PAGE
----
Come June, the Evening Trades Apprenticeship Preparation Program will be without funding.
But Deborah Williams, the program's director, says she isn't likely to let that happen.
The ETAP program, in existence since 1998, allows low-income, and many minority, people to gain pre-employment experience in the trades. ETAP is funded solely through government grants and contracts -- the Housing Authority of Portland and the Portland Development Commission provide about $400,000 the program requires to run. They're also one of the only pre-apprenticeship programs in town – all the other pre-apprenticeship programs are run through parent organizations.
"Our dollars have come to an end," Williams said.
With a shrinking economy, she said she's unsure if grants will be approved. And in that, she sees a possible opportunity to change the program for the better.
Portland Community College – where Williams' program now operates – has been providing assistance in applying for grants. But Williams would like to see her program put responsibility on the two groups of people benefitting most from their services – construction companies and students.
"We have provided services to contractors for 11 years without saying 'pay for this,'" Williams said. "There's been talk about how that's going to look."
Many of the contractors that Williams supplies with workers – including Hoffman and Stacy and Witbeck – have seen a 30 to 40 percent drop in business, says Kevin Cady of Hoffman Construction.
Cady says ETAP has been a good pool of employees that has allowed Hoffman to diversify its workforce. Williams' program essentially provides unions and companies with a way to prescreen apprentices who are ready with basic training on safety, tools and the workplace.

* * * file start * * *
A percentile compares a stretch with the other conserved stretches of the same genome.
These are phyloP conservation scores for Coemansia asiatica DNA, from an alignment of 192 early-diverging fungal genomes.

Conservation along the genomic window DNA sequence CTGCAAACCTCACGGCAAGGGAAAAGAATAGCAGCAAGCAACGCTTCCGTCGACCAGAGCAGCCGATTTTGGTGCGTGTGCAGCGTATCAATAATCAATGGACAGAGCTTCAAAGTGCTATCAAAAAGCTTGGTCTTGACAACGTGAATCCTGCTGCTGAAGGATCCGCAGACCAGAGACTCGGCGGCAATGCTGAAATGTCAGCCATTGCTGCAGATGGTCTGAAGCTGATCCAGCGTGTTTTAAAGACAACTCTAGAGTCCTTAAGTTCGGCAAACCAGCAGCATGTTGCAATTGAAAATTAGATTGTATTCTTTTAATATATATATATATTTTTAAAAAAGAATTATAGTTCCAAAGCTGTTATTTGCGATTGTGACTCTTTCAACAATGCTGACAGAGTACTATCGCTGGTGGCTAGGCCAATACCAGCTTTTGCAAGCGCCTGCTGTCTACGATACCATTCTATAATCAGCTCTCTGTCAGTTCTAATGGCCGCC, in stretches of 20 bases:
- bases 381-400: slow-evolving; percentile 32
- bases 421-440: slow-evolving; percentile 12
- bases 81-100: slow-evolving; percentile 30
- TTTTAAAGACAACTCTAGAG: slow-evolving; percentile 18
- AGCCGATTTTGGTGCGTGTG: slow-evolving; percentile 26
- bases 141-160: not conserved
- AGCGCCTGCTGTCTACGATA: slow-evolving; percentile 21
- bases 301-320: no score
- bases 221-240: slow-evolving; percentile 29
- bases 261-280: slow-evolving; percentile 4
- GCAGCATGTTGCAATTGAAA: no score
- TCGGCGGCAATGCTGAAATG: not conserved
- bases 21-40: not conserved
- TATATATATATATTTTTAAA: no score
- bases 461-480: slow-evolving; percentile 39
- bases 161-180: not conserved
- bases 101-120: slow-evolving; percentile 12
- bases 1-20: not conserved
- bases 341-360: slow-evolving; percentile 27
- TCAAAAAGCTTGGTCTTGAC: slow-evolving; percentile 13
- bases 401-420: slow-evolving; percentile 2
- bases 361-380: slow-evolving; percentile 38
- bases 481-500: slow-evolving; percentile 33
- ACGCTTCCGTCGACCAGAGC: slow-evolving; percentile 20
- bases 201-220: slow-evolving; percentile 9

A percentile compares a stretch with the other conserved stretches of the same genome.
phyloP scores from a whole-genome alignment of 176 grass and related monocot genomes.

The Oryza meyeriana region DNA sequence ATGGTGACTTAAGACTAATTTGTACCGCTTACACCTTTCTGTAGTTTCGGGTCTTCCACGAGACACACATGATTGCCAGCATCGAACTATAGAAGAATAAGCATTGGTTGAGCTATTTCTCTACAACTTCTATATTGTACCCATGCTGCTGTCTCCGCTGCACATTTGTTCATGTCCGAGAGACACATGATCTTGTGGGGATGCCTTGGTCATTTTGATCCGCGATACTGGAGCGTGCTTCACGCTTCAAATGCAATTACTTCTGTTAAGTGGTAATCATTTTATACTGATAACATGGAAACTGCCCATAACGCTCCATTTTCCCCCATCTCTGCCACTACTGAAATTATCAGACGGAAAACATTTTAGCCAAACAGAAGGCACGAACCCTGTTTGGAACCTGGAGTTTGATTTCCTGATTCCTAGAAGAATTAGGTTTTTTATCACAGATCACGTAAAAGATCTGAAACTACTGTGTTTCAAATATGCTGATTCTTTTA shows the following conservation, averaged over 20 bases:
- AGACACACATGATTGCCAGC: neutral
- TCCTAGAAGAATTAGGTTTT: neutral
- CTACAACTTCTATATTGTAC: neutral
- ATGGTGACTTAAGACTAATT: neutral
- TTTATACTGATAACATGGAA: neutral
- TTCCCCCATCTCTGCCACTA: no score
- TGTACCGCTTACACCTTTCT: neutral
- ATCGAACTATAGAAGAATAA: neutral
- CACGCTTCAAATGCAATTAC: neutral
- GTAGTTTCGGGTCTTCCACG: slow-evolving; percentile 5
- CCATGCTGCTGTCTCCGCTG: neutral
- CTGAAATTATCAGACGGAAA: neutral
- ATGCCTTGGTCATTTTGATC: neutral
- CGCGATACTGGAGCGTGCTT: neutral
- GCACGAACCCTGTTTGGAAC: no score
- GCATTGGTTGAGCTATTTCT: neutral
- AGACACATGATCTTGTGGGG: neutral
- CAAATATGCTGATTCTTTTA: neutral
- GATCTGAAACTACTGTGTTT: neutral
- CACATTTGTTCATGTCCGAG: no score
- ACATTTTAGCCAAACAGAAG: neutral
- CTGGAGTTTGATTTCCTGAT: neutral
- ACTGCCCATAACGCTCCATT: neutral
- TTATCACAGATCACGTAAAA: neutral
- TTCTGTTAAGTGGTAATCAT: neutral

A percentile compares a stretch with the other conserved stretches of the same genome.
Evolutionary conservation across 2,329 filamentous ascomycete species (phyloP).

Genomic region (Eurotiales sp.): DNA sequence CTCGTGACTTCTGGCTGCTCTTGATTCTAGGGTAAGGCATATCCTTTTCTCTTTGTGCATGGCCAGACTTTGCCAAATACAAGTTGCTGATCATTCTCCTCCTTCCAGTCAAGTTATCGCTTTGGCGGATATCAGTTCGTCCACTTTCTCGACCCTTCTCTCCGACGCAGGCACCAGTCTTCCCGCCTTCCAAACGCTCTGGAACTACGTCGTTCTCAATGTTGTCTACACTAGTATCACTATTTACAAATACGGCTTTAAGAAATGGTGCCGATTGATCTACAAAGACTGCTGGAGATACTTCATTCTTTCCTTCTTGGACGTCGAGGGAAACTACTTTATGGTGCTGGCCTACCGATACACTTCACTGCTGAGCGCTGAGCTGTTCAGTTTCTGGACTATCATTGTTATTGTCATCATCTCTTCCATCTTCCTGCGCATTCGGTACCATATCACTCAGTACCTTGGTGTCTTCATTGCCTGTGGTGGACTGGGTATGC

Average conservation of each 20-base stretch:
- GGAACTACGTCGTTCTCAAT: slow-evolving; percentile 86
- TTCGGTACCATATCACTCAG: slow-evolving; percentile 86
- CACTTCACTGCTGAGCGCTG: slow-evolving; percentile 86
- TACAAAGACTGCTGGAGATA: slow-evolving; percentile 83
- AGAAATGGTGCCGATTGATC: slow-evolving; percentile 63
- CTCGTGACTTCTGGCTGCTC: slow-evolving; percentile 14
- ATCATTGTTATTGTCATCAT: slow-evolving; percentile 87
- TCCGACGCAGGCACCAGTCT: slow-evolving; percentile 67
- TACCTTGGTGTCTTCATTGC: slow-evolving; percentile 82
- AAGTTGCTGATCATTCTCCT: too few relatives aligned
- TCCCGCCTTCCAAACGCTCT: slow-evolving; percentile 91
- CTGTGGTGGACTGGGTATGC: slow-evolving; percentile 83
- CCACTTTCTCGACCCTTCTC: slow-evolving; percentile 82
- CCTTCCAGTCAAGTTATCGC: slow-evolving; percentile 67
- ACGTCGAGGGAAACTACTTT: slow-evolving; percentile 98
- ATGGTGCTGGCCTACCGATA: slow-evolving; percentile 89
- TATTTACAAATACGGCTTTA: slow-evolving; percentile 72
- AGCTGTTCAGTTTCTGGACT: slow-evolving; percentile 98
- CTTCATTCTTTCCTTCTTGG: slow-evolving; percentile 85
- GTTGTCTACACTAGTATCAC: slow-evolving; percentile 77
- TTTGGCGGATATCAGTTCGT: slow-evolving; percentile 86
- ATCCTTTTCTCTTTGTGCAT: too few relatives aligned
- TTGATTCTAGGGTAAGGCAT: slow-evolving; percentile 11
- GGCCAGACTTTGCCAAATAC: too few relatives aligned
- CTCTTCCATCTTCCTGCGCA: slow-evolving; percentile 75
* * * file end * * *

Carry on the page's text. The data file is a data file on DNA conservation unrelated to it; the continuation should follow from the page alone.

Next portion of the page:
In a bitter balancing act, the down economy is taking a hit on many companies' ability to retain even seasoned employees, and making it difficult to afford to train younger workers. But if companies like Hoffman don't nurture replacement workers, retiring baby boomers will cause a labor shortage, says Cady.
John Gardner, investment manager for Construction Apprenticeship and Workforce Solutions, Inc., a nonprofit entity created to increase minorities and women in the trades, says companies have a good incentive to fund programs that give them quality employees. Every week, workers get injured or grow to retirement age.
"There constantly has to be new workers," Gardner said.
And Williams would like for those workers to come from the population her program serves.
"Most people that we're serving are unable to pay for this training," she said. "People that want to be in our program have offered that. It has been an option but it still wouldn't be enough."
Williams believes that allowing able students to pay for a portion of the program's costs, while providing training regardless of the ability to pay, would strengthen the program.
"In the long run, it will be so powerful, because everyone will truly have a buy-in," she said.
She also thinks the economy could motivate current students and program graduates to undertake additional training and work harder.
"If you can only afford five men instead of 10, you want those five men to be able to do two jobs," she said. "It's all about what you're putting out."
But one of Williams' chief concerns is maintaining the original intent of her program – to serve the underserved communities in Portland. With a majority of funding coming from the Housing Authority, public housing residents now enjoy the ability to command first seats in the program. But with that funding gone, it's unclear how entrance requirements might change.
The current ETAP class of about 30 students will end in June, the same month ETAP's current grants run out. Williams says she hopes it won't be her last.
"There is such a demonstrated need for this program in the community," she said.